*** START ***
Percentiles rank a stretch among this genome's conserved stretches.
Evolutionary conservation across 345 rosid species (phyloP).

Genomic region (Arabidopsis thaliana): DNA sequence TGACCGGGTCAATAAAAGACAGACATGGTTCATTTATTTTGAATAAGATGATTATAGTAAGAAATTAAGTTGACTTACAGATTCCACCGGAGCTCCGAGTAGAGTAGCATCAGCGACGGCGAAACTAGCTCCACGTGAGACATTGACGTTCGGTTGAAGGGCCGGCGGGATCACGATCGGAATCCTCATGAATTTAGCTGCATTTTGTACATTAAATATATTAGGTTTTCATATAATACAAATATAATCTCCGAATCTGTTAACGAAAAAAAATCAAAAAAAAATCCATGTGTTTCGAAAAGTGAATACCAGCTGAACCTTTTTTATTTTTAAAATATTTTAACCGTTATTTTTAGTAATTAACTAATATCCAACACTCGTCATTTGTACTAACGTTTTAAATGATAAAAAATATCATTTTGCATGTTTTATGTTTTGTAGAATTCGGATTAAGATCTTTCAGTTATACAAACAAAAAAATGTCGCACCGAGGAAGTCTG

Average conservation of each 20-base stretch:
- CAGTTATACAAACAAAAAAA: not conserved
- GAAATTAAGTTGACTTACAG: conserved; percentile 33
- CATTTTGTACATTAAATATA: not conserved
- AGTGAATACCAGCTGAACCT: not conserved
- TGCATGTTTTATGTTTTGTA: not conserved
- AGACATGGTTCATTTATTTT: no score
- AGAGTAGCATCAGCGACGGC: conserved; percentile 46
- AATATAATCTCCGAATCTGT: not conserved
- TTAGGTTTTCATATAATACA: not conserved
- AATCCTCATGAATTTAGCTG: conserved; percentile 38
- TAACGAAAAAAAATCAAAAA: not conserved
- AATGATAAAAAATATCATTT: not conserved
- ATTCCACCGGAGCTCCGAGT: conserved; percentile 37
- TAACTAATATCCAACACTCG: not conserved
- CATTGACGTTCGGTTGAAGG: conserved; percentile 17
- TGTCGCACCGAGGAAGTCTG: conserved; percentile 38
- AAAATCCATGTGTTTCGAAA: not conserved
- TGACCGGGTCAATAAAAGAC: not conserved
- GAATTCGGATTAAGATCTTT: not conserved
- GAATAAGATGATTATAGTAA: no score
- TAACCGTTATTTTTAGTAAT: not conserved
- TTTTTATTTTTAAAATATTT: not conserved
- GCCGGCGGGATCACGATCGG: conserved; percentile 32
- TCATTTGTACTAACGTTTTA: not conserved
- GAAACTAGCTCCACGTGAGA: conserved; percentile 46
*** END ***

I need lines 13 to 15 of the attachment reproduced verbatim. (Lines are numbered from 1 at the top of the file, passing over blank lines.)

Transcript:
- TTAGGTTTTCATATAATACA: not conserved
- AATCCTCATGAATTTAGCTG: conserved; percentile 38
- TAACGAAAAAAAATCAAAAA: not conserved